There was a time when Elon Musk could be viewed from afar as that guy who cashed out big time on PayPal and went on to found SpaceX and make the investment that made Tesla possible. If you've read the deeper details, you would also learn that he is in fact a brilliant engineer that seems to pick up on a great many technical subjects with ease. If you've ever heard him talk about battery chemistry or the physics of squeezing more performance out of a rocket engine, he's far from just the money guy.
Lately, whatever visionary outcomes he has in mind or progress he's directly influenced for things like sustainable energy and transportation, has been overshadowed by impulsive behavior and something that, on the outside, looks an awful lot like arrogance. It's not just the cringeworthy things he's done around his arguably terrible decision to buy Twitter, but a whole series of pretty poor actions. Like when he thought he could cleverly build something to get those kids out of the flooded cave in Thailand, or call an actual diver "pedo guy" and lose a defamation lawsuit over it. The impulsivity is pretty easily explained by his declaration that he has Asperger's Syndrome (which more generally is just considered autism spectrum disorder), but it also may explain a general lack of self-awareness. Again, we may interpret this as arrogance, but I think it's more nuanced than that. But also, having autism doesn't make you an asshole, so there's that. He's making choices as a grownup, and they're not good choices.
There's a pattern of innovators who have walked that line in history's most influential scientists, artists and thinkers (many of which are presumed to have had ASD). Steve Jobs is another one that comes to mind. People loved that guy, and there's little question of his impact on the world, but even in his official biography it's clear that he wasn't the nicest guy to work with. Did he realize that he treated people like that? Do we have to tolerate the ugly parts from the people who ultimately move us forward?
Self-awareness, therefore, is not easy to practice, and most of us will never be genius world-changers. It means that there is more at stake for the individual, because we don't get the results that may create a tolerance for our shortcomings as humans. It's a precarious position to be in. We need self-awareness to understand where confidence is warranted, when to stick to your position based on experience and wisdom, when to acknowledge the limitations of your ability, when to defer to others.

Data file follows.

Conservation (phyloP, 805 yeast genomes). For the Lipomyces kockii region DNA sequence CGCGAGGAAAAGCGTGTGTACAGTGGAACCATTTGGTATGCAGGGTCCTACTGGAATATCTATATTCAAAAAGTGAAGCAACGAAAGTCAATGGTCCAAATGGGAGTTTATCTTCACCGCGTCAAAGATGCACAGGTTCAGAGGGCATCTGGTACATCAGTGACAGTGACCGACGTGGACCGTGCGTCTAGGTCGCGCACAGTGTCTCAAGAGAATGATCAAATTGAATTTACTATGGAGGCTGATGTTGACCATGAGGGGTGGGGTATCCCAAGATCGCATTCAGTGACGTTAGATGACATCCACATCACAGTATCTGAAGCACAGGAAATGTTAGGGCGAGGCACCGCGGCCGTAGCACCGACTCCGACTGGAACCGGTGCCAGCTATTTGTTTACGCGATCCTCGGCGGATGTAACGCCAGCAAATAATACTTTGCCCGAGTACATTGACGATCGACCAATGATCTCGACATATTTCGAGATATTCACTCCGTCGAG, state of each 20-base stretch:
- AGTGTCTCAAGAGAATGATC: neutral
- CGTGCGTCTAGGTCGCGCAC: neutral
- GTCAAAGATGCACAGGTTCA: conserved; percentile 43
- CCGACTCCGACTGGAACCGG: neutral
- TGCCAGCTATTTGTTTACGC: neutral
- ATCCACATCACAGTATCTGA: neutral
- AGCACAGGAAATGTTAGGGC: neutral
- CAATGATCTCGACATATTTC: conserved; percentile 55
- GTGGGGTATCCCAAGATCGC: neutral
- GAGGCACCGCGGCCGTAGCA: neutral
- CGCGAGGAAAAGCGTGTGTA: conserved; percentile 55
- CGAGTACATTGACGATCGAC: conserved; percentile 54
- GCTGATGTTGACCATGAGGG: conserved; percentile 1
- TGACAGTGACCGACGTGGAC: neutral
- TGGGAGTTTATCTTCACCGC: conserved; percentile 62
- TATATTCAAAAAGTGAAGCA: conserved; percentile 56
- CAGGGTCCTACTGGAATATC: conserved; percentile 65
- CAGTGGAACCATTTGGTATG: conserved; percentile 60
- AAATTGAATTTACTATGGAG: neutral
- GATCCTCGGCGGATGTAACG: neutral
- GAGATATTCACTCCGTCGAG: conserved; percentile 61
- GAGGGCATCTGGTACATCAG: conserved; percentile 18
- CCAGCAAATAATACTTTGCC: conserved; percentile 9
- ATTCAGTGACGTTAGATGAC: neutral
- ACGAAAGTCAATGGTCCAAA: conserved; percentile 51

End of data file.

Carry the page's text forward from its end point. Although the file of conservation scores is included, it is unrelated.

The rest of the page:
I know the scope of my influence will never be like Jobs or Musk, and that's fine, so I suppose that I have a good baseline to start with on my own self-awareness. But you also have to wonder if self-awareness restricts you, or is the actual limitation in your potential. I mean, you probably have to not be self-aware to some degree to think that you can lead a company to build reusable orbital rockets when no one else could figure it out after a half-century. I don't know if that's arrogance, hubris, a lack of self-awareness or all of the above.
In my journey, I think that self-awareness has often been a crippling impediment to me. The unknown, about what my potential is, has often prevented me from even trying things. I'm not saying that I'm not good at anything, because I can point to a great many things that I am good at, but I often point to my not starting a real business myself as an example of self-limitation. I come back to that so often, and it's frustrating because I have a great deal of business experience at so many different stages. I can talk and walk it... just not around something I start. Why? Self-awareness? There are other times when I've certainly not had enough of it, and made poor decisions about my actions. There must be a sweet spot for self-awareness... not too much, not too little.
The other angle on self-awareness is that we may put an awful lot of energy into monitoring how well liked we are. That could easily throw things off balance too, because it's not healthy to base your actions entirely on how popular it makes you. Doing the right thing doesn't always align with people liking you, obvs.
A friend once made the metaphor that people are like pencils. Most of them are dull and not great to write with, but the sharp ones are self-aware and work the best. I strive to be a sharp pencil.
No comments yet.